Seal

Office of the Attorney General
State of Texas


November 14, 1990

Honorable Fred G. Rodriguez
Criminal District Attorney
Bexar County Justice Center
300 Dolorosa, Suite 5072
San Antonio, Texas 78205-3030

Letter Opinion No. 90-091

Dear Mr. Rodriguez:

You have asked for an opinion in regard to the structure of Metropolitan Planning Organizations. The state has designated Metropolitan Planning Organizations for urban areas so that transportation projects in urban areas will be eligible for federal funds. See generally, Sierra Club v. Austin Transportation Study Policy Advisory Committee, 746 S.W.2d 298 (Tex.Ct.App.-- Austin 1988, writ denied); Atlanta Coalition On the Transportation Crisis, Inc., v. Atlanta Regional Commission, 599 F.2d 1333 (5th Cir.1979) (both cases providing background information in regard to Metropolitan Planning Organizations). Your specific question is as follows:

May an agreement between a Metropolitan Planning Organization and the State Department of Highways and Public Transportation include a provision that would allow a voting member to send an authorized alternate member of the governmental agency, selected by the governmental agency to be represented, to a steering committee meeting of the Metropolitan Planning Organization.

In regard to the structure of Metropolitan Planning Organizations, federal law provides as follows:

(a) Designation of a metropolitan planning organization shall be made by agreement among the units of general purpose local government and the Governor. To the extent possible, only one metropolitan planning organization should be designated for each urbanized area or group of contiguous urbanized areas.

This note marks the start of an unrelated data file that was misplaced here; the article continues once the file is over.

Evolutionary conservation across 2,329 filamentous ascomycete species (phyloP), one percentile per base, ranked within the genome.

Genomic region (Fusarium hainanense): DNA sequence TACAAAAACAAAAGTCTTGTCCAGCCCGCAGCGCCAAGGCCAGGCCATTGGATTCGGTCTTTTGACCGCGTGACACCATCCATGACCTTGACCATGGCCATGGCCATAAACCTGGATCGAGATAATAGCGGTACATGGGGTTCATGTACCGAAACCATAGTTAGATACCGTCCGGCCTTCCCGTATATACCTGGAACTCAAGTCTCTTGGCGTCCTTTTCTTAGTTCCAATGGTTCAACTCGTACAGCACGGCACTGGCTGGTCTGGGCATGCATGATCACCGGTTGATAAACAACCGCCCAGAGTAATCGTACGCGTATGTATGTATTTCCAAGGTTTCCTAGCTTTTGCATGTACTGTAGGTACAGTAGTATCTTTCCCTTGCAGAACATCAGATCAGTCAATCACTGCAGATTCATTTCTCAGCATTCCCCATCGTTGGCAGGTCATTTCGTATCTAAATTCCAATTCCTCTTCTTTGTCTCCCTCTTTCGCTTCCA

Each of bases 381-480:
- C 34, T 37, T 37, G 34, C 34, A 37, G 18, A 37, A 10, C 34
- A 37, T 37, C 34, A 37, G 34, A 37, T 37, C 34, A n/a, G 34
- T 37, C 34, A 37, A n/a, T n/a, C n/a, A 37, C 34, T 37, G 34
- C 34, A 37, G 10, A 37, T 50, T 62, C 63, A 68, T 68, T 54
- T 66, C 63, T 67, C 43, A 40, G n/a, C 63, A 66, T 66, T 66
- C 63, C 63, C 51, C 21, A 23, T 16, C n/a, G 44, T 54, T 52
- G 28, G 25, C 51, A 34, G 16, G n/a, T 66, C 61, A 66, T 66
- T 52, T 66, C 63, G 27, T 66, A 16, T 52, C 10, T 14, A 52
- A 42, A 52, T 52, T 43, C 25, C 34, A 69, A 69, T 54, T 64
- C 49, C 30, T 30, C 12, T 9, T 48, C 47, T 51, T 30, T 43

(b) Principal elected officials of general purpose local governments shall be represented on the metropolitan planning organization to the extent agreed to pursuant to paragraph (a) of this section.

23 C.F.R. s 450.106. In other words, the structure of a metropolitan planning organization must be determined by the governor and the general purpose governing bodies of the affected urban area. See generally Attorney General Opinion JM-772 (regarding duties placed on governor under federal law). A report published in 1990 by the State Department of Highways and Public Transportation indicates that the designated metropolitan planning organization for San Antonio is known as the "Steering Committee." (1) Metropolitan Planning Organizations and State Dept. of Hwy. and Public Trans. for Sunset Advisory Comm'n. (July 1990).

The designation of a metropolitan planning organization must be made by the governor and affected local governments. We do not address whether the governor and the affected local governments could, in designating a metropolitan planning organization, provide for the use of alternates. We think it is clear, however, that a metropolitan planning organization, acting on its own, does not have authority to provide for alternate members. See Attorney General Opinion JM-903 (1988) (members of Racing Commission may not have alternates perform their non-ministerial on deliberative duties although chief clerk of comptroller may act as alternate because he is statutorily authorized to do so).

      Yours very truly,

      Sarah Woelk
      Assistant Attorney General
      Opinion Committee


Footnotes

1. This designation is confusing since, according to the State Department of Highways and Public Transportation manual, some metropolitan planning organizations have two committees, the policy committee, which is made up elected officials, and the steering committee, which is made up mainly of technical and administrative personnel. However, the manual indicates that the policy committee for the San Antonio Metropolitan Planning Organization is called the "Steering Committee."


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